Not a piece of cake but molding traditions get new lease of life
Throughout the dynastic eras, people living in Sandun Town made yingao (印糕), or rice cakes, for festive feasts. Some wooden cake molds have been used for centuries and handed down over generations. To some degree, they are not daily utensils, but part of a cultural heritage carrying on local traditions and family bonds.
Huang Shuli has collected such antique molds for years. He recently donated all of his collections to Sandun Town government. Local departments built a Sandun Yingao Molds Art Gallery in an effort to retain the nostalgia of Sandun's past.
"I was born and grew up in Sandun. My father was a carpenter making cake molds, so I was familiar with the patterns and procedures for carving them," said Huang.
"Some handmade crafts are declining along with time. I hope the collection of molds can help younger generations learn about the handicrafts and our ancestors' wisdom."
Shanghai Daily visited the newly built gallery and found some highlights worth a visit. The venue is divided into two sections – the history and molds themselves.
Historically, Sandun Town dates back to 6,500 BC as evidenced at the Fangshan Cultural Relic Site. Remaining archives show the town already existed during the Warring States Period (476-221 BC) when Xunzi, a Confucian philosopher, visited the town to read books and plant orchids.
In the Tang Dynasty (AD 618-907), General Yuchi Gong (worshipped as the door god in Chinese folk religion) led troops to station here. They cut down cedars to build bridges. Therefore, Sandun Town was originally named shandun, which literally means "cedar stumps." In time, the name gradually changed into sandun, literally "three stumps" in Chinese.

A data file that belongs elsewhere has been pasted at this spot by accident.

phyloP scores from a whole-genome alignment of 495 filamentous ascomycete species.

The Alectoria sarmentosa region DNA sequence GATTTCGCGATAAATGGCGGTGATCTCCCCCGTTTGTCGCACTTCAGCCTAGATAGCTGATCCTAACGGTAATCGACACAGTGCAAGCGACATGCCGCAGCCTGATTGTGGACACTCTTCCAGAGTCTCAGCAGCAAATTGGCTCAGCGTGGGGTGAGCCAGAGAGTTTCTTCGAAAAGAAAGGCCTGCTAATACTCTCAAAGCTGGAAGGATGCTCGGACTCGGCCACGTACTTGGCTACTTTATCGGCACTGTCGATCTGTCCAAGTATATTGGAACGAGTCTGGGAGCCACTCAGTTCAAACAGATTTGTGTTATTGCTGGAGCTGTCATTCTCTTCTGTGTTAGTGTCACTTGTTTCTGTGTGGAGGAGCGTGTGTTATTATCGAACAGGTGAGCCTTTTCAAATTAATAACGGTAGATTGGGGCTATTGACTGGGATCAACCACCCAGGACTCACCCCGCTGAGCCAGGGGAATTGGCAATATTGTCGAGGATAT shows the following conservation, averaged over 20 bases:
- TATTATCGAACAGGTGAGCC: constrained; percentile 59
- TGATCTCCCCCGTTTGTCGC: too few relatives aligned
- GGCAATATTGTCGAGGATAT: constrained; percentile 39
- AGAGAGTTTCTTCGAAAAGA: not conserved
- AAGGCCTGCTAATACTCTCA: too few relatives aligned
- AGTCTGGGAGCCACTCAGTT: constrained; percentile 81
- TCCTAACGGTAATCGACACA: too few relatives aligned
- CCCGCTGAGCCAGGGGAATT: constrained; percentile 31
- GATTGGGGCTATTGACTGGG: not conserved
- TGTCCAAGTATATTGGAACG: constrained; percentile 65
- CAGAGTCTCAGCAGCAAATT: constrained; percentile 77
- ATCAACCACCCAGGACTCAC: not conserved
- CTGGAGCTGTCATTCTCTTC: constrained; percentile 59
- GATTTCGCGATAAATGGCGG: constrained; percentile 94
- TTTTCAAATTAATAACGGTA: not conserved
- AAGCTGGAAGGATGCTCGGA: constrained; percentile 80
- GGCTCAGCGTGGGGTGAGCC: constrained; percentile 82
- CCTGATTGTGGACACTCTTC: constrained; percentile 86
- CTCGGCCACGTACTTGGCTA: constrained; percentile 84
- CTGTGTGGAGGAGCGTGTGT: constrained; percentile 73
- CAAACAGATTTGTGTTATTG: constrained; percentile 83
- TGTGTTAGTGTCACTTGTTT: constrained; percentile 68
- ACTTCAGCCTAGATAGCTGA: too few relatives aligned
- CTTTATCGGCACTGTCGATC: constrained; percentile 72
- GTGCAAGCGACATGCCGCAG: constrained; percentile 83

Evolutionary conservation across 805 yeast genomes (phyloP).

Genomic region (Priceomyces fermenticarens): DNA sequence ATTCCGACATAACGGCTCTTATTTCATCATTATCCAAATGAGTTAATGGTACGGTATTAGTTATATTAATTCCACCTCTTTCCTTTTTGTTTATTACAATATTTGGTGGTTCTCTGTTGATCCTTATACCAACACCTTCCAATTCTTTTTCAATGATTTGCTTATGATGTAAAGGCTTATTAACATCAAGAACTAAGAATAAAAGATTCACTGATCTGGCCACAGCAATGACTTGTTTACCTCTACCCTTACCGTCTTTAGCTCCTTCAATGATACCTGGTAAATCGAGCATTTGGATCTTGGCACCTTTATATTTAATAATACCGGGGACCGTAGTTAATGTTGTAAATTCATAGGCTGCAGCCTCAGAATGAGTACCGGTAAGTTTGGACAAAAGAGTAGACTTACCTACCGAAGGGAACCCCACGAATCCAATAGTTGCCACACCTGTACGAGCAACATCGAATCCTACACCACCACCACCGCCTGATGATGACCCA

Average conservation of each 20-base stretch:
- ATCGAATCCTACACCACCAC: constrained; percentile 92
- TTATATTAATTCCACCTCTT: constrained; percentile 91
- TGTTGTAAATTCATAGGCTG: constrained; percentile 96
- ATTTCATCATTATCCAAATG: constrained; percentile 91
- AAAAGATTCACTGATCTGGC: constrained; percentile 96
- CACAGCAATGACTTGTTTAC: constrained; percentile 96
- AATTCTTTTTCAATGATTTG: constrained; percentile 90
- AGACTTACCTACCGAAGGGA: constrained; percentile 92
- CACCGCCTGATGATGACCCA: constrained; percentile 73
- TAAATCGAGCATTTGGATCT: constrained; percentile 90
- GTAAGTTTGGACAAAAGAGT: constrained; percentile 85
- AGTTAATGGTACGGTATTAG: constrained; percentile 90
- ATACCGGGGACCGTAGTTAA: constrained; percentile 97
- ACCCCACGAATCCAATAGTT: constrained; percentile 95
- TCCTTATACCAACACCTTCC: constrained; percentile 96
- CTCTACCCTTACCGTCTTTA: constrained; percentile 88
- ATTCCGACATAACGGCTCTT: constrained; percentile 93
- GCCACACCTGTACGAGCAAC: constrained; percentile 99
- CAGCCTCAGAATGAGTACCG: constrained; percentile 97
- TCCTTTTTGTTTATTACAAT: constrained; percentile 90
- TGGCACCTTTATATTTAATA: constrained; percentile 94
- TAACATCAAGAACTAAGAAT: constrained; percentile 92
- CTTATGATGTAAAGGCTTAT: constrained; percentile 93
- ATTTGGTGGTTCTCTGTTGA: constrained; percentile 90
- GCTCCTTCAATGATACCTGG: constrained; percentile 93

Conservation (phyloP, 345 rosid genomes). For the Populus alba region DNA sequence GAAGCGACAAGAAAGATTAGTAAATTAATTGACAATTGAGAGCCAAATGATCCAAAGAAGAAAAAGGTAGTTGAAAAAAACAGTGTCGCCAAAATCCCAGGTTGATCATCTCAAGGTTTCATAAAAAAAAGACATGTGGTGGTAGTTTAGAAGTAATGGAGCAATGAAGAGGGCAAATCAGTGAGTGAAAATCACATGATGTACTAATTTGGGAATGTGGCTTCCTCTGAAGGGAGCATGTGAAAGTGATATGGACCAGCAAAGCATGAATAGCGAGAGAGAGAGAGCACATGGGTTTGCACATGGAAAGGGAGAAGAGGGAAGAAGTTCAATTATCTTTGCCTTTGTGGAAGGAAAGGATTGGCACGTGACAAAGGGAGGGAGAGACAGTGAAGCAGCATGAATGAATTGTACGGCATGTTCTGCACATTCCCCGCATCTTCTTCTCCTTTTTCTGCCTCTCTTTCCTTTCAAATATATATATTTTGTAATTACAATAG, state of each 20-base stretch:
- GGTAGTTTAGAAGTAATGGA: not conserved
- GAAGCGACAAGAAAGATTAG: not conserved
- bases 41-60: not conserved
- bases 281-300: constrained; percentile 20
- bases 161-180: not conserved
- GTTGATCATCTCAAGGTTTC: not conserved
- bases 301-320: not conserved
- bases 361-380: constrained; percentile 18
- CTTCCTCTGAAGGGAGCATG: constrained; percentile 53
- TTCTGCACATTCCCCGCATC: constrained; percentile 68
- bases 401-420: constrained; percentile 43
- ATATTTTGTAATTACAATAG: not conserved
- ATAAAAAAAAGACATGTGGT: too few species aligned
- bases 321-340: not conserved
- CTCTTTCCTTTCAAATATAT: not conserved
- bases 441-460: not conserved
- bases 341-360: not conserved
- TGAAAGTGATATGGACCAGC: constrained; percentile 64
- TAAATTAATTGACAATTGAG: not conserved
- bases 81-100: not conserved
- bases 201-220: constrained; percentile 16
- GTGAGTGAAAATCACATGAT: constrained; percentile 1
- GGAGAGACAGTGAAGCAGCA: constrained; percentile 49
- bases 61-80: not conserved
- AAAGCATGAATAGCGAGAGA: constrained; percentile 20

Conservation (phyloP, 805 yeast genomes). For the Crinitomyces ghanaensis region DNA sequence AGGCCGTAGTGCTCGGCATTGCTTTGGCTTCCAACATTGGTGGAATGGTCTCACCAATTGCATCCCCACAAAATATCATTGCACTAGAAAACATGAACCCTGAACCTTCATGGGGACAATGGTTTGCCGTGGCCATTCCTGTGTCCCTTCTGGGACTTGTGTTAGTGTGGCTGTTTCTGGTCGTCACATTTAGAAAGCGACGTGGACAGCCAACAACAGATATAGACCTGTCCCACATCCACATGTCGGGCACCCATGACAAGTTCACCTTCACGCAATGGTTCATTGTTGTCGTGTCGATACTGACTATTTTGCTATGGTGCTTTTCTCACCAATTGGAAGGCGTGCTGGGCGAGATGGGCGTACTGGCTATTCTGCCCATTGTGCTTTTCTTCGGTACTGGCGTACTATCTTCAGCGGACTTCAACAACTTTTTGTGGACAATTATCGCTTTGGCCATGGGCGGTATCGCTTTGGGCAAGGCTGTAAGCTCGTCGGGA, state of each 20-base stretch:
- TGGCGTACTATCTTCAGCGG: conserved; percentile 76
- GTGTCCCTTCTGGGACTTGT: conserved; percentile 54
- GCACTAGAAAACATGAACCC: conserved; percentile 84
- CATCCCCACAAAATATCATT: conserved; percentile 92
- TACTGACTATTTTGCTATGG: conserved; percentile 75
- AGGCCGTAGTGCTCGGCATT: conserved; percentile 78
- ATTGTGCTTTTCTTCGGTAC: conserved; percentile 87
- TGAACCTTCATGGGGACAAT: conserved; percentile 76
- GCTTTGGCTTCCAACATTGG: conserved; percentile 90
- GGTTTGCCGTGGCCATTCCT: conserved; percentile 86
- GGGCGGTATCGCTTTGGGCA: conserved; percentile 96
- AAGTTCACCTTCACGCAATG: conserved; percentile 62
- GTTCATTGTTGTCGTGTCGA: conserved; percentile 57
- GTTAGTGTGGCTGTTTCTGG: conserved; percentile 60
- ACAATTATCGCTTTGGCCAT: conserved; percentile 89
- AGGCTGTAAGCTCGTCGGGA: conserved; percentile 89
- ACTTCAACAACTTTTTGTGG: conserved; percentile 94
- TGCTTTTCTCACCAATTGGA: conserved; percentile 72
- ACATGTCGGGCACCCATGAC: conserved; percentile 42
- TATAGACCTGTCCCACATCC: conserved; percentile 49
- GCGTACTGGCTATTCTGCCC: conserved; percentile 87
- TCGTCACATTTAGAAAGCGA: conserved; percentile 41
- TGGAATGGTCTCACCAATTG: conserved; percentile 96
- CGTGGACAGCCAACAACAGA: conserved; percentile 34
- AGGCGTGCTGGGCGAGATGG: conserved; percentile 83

Sandun developed into a commercial hub when Hangzhou was made the capital of the Southern Song Dynasty (1127-1279). People flocked there to trade and exchange goods.
According to historical documents, Hangzhou was dotted with stores selling about 20 types of rice cakes during that period, which could be attributed to the cultural exchange between south and north China.
Throughout the Yuan (1271-1368), Ming (1368-1644) and Qing (1644-1911) dynasties, the cake varieties expanded, forming the Jing (Beijing), Qin (Shannxi Province), Chuan (Sichuan Province), Ningshao (Ningbo and Shaoxing in Zhejiang Province) and Minyue (Fujian and Guangdong provinces) styles.
"In Sandun, mold patterns varied according to different stages of life," said Huang. "And the molds I collected testify to that."
As the exhibits showcased, some molds were engraved with pomegranate patterns, which symbolize the harvest, prosperity and thriving offspring in Western countries.
Pomegranates spread to the Orient during the Tang Dynasty and soon found favor. Sandun people carved such motifs on the wooden molds to pattern rice cakes, praying for happy marriages and prosperous offspring.
When a baby was born, his or her parents would make rice cakes patterned with the characters Qilin (麒麟) and send them away to relatives and friends sharing their happiness.
In Chinese culture, people believe it is the mythical creature Qilin that carries a baby to the family, similar to how European folklore considers the stork to be responsible for bringing babies to new parents.
If the rice cakes were made to celebrate a senior's birthday, then they would be patterned with Fu (福), Lu (禄), Shou (寿) and Xi (喜), meaning fortune, prosperity, longevity and happiness, respectively, in Chinese, which stand for the four most popular immortals for Chinese people.
The dragon and phoenix patterns were exclusive to emperors and empresses, as they represented sovereignty. Starting from the Republic of China (1912-1949), such patterns were gradually used in wooden cake molds with auspicious meanings.
Flowers are also commonly seen in wooden molds. One of the favorite patterns is the peony, as seen in the exhibits. Known as the "king of flowers," the peony often symbolizes honor, wealth and aristocracy, as well as love, affection and feminine beauty.
Address: 50 Jiangjiaba, Sandun Town, Xihu District